Tag Archives: trivia

In which the Author publishes a new book on Scotland…

Little Book of Scotland

My latest book, The Little Book of Scotlandhas just been published. Here’s the blurb:

The ultimate compendium of trivia miscellany about Scotland’s unusual history

Take a funny, fast-paced, fact-packed look at the most frivolous, fantastic, or simply strange information that there

is to tell about Scotland. Here we find out about unusual crimes and punishments, eccentric inhabitants, famous

sons and daughters, and literally hundreds of other wacky facts about Scotland. This book contains historic and

contemporary trivia, including such gems as the real story of William “Braveheart” Wallace, which king was

murdered in a barn, and where the World War II Commandos were formed. With subjects ranging from Sir Walter Scott to Sir Sean Connery, Queen Victoria to Mary Queens of Scots, this remarkably engaging compendium is

essential reading for travelers and Scots alike.

scottish sun

The book has already picked up a fair amount of press interest in Scotland: here’s the full-page feature from

Saturday’s Scottish Sun. No doubt more to come.

The Little Book of Scotland can be picked up online here or here or at your favourite bricks-and-mortar bookshop – support bookshops, people, especially independent bookshops, they are Good Things.

41hltJqF08L._SL500_AA300_

In which the Author has a new book published…

 

41hltJqF08L._SL500_AA300_The Little Book of Edinburgh is out on May 6. It was great fun to research and write, especially as I was forced to visit a great many museums, tourist attractions and cafés in one of the world’s most beautiful cities. Oh, the suffering.

There is a blurb. It reads like this:

“The Little Book of Edinburgh is a funny, fast-paced, fact-packed compendium of the sort of frivolous, fantastic or simply strange information which no-one will want to be without. Here we find out about the most unusual crimes and punishments, eccentric inhabitants, famous sons and daughters and literally hundreds of wacky facts.

Geoff Holder’s new book contains historic and contemporary trivia on Edinburgh. There are lots of factual chapters but also plenty of frivolous details which will amuse and surprise.

A reference book and a quirky guide, this can be dipped in to time and time again to reveal something you never knew. Discover the real story of Greyfriars Bobby (he was a publicity stunt), meet the nineteenth-century counterparts of our favourite modern detectives, from Jackson Brodie to John Rebus, seek out historical sites from the distant past to the Second World War, and freak out with the Festival.”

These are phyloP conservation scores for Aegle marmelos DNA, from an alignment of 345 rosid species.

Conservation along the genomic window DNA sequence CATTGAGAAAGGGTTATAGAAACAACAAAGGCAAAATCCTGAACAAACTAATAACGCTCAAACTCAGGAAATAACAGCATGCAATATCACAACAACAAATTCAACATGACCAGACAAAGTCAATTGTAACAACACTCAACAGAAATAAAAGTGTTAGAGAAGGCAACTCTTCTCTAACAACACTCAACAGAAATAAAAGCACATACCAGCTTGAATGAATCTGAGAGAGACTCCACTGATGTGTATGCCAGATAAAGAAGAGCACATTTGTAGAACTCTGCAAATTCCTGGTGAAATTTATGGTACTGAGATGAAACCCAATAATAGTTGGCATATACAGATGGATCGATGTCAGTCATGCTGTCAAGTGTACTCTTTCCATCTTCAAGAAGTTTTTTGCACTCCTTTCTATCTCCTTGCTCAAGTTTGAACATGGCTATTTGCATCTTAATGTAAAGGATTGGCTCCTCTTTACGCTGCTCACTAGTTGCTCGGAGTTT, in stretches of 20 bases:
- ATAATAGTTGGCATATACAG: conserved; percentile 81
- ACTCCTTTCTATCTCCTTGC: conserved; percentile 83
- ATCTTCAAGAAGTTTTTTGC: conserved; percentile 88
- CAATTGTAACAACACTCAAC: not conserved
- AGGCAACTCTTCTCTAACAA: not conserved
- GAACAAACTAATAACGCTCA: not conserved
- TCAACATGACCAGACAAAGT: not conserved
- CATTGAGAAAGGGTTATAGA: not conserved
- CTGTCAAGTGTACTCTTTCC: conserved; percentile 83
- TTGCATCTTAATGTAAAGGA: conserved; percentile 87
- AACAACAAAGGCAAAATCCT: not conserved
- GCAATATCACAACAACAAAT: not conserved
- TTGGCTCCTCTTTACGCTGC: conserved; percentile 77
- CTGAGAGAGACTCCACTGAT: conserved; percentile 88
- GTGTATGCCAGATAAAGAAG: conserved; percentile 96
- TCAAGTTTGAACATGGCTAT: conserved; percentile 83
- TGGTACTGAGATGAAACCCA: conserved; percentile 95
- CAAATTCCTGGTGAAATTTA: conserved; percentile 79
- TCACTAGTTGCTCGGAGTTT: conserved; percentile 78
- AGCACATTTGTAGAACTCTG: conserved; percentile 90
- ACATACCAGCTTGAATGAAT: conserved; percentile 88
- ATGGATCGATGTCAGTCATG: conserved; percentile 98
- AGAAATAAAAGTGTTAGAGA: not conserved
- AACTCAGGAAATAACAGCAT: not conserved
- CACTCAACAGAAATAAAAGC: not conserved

See more at: http://www.thehistorypress.co.uk/index.php/the-little-book-of-edinburgh.html#sthash.4lsLH4b2.dpuf

http://www.amazon.co.uk/Little-Book-Edinburgh-Geoff-Holder/dp/0752486306http://www.thehistorypress.co.uk/index.php/the-little-book-of-edinburgh.html

 

 

 

In which the author writes a column for the Glasgow Evening Times…

 

On Monday (16th January) the Evening Times ran an article on your humble author, headlined Meet the new Mr Glasgow the History Man. Reporter Russell Leadbetter chatted to me about The Little Book of Glasgow, including the story of the city in the Second World War, and the tendency of Glaswegians, historically, to prefer riots over battles.

 

The feature functioned as a trailer for a weekly column in the newspaper. From 23rd January I’ll have a column in the Evening Times every Monday. Entitled ‘Historical Times’, it consists of extracts from The Little Book of Glasgow – everything from sport to film, from architecture to pop stars, and from astronomical druids to zoological oddities.

In which the author announces the publication of The Little Book in Glasgow…

 

My next publication, The Little Book of Glasgow, officially hits the shops on 21st November. It is basically ‘1000 things you didn’t know about Glasgow’ – a mix of trivia, facts, bizarre historical titbits, artistic achievements, and peculiarities of animal and human behaviour.

 

If you do know Glasgow, I hope it will shine a light on areas that were previously in shadow; and if you are new to the city, welcome to its leftfield wonders.

 

The book is divided up into nine chapters:

 

Places – Here and Now, Then and There

The River Clyde and other Waterways

Wars, Battles and Riots

Crime and Punishment

Transports of Delight – From Trains to Trams, and from Stagecoaches to Seaplanes

Food and Drink

City of Culture

Sports and Games

The Natural World

 

The book will tell you where to find sculptures of a Native American chief and an Egyptian pharaoh; which Glasgow-set film was actually filmed in London; how many pairs of shoes were fleeced from the city’s textile manufacturers by Bonnie Prince Charlie’s Jacobites; the story of how chicken tikka masala was invented in the city; and how Glasgow saved Britain in World War II.

 

There’s also oodles of stuff on everything from Glaswegian poets and authors of graphic novels to the tiger escape at Glasgow Zoo, the speed of 18th-century stagecoaches, and an investigation into deep-fried Mars Bars.

 

My favourite episode comes from the 1960s. A porpoise was discovered in a forgotten sack in the gents toilet at Central Station. It was never claimed and its skeleton is in the Kelvingrove Museum. Please, no jokes along the lines of “I’ve lost my porpoise in life.”